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 Post subject: Re: What's this riff?
PostPosted: Mon Jan 01, 2018 5:36 am 
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benhall.1 wrote:
Here's a famous example - the most famous example? - of an underlying rhythm of triplets overlaid by properly dotted rhythms.

Ha... I guessed (from the rest of your description) what that was before the video actually came up. You also get this in the first movement of the Moonlight Sonata, though it's not hard to get right there when you're in control of both elements. Full three-against-four (with all the semiquavers) as a single player is trickier, but paradoxically perhaps easier when split between performers.

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 Post subject: Re: What's this riff?
PostPosted: Mon Jan 01, 2018 9:12 am 
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Peter Duggan wrote:
So anyone for Takadimi (which I've long considered as superior to the French system we learned at school but thought just won't catch on with my pupils)?
The Faculty of Music at Wilfrid Laurier University teaches Takadimi for rhythm learning. I think I'd have a steep learning curve if I tried to learn that position-based system. I found the note-length-based system of Kodály rhythm syllables easier to understand, but it doesn't do much to track your position in the bar.


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 Post subject: Re: What's this riff?
PostPosted: Mon Jan 01, 2018 12:03 pm 
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Takadimi tracks your position in the beat rather than the bar, so I think probably gets it right there as well as being smart enough to distinguish between simple and compound subdivisions while retaining the coincident 'di' in both. But, while it also scores logically for its application to beats of different notated values rather than permanent association with crotchets, quavers etc., I can just see my typical pupils (reared on a diet of 2/4, 3/4 and 4/4) saying 'but you said a crotchet was ta' when presented with a minim or quaver beat! That said, I've already frequent cause to be reminding the more advanced of when a crotchet's not a beat, and Takadimi's strong enough aurally to survive leaving application to different written values till absolutely necessary (which may be never for some)...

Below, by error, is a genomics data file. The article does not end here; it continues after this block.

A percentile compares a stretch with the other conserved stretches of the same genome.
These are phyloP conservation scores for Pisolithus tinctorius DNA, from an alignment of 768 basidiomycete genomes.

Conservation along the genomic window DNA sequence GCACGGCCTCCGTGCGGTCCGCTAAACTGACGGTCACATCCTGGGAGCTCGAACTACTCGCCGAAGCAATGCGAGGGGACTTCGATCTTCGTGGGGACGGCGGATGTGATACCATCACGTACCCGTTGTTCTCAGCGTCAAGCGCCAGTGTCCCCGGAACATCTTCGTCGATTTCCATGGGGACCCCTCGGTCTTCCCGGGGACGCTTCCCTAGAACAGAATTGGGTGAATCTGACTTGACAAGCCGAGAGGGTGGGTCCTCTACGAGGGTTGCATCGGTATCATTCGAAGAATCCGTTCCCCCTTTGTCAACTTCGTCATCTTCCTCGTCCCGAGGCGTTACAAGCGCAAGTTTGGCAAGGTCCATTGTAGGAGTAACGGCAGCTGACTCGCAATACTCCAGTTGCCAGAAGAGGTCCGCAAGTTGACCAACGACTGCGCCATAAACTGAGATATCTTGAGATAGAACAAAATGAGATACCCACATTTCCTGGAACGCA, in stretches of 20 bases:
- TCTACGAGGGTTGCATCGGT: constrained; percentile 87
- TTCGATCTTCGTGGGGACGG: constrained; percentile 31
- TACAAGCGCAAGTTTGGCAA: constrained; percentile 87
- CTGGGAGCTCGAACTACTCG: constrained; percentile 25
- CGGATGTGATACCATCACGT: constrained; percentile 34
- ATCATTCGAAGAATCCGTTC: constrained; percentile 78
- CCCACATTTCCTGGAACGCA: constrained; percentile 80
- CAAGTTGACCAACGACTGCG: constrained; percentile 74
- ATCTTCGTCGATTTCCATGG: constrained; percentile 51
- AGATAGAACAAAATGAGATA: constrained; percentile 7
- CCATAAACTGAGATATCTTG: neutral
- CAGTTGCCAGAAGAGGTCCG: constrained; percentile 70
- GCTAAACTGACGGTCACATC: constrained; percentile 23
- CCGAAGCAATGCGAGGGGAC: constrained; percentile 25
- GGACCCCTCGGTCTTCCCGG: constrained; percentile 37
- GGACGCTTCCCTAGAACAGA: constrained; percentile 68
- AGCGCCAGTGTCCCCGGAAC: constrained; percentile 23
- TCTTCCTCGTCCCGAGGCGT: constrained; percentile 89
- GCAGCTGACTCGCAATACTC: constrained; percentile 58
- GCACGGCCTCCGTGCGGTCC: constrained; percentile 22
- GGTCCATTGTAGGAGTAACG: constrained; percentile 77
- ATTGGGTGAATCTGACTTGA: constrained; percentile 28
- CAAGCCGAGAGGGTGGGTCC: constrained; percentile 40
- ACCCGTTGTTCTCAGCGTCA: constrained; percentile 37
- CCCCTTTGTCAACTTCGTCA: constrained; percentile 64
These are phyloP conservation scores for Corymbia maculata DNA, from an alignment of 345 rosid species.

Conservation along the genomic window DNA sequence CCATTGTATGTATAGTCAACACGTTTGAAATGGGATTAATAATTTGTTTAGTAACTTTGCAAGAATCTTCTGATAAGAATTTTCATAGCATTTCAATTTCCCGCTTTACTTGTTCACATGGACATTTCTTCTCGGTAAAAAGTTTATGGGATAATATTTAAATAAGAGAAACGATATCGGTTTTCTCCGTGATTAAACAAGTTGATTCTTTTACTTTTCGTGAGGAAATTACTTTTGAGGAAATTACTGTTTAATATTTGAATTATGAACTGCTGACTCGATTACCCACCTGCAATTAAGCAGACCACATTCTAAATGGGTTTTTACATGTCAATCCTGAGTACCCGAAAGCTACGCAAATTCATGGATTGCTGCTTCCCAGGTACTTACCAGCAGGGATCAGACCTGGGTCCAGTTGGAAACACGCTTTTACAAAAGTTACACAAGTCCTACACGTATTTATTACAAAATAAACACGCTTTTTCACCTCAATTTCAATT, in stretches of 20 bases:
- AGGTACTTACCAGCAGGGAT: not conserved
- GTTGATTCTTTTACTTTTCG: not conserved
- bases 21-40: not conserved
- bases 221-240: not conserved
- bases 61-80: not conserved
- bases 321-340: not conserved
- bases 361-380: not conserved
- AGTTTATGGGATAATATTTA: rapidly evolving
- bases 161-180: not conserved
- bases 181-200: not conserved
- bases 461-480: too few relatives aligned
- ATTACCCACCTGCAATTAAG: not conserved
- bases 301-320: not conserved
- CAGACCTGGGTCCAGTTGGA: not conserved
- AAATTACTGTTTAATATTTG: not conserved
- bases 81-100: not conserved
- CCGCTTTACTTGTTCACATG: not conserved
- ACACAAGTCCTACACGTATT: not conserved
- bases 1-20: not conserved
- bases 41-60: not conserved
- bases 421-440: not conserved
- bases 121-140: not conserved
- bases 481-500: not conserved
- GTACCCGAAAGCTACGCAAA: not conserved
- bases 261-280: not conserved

While I'd ideally have everyone reading both natively (without superimposed systems) and fluently, in practice that's just not going to happen for general class music. So appropriate aids still strike me as a good idea, and Takadimi's the system I'll choose if/when (after all these years) I finally decide we need one!

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 Post subject: Re: What's this riff?
PostPosted: Tue Jan 02, 2018 6:17 am 
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Peter Duggan wrote:
So anyone for Takadimi (which I've long considered as superior to the French system we learned at school but thought just won't catch on with my pupils)?
Didn't know about that, looks interesting. Thanks. My musical New Year resolution was (once again) to learn solfege to a stage that is functional. But after reading through this, scratching my head about what you were on about, the Takadimi link make me feel it might find a home in my brain. Any warnings for an inveterate teach-your-selfer?

Getting back to the OP of this phase. I am normally really good at recognising scraps of things that were on the 'light classical' box sets that I grew up with but I didn't get it from Nano's ABC. However, I suspect I was thrown by the not quite how it opens melody rather than the rhythm that made for an interesting discussion.


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 Post subject: Re: What's this riff?
PostPosted: Tue Jan 02, 2018 8:33 am 
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david_h wrote: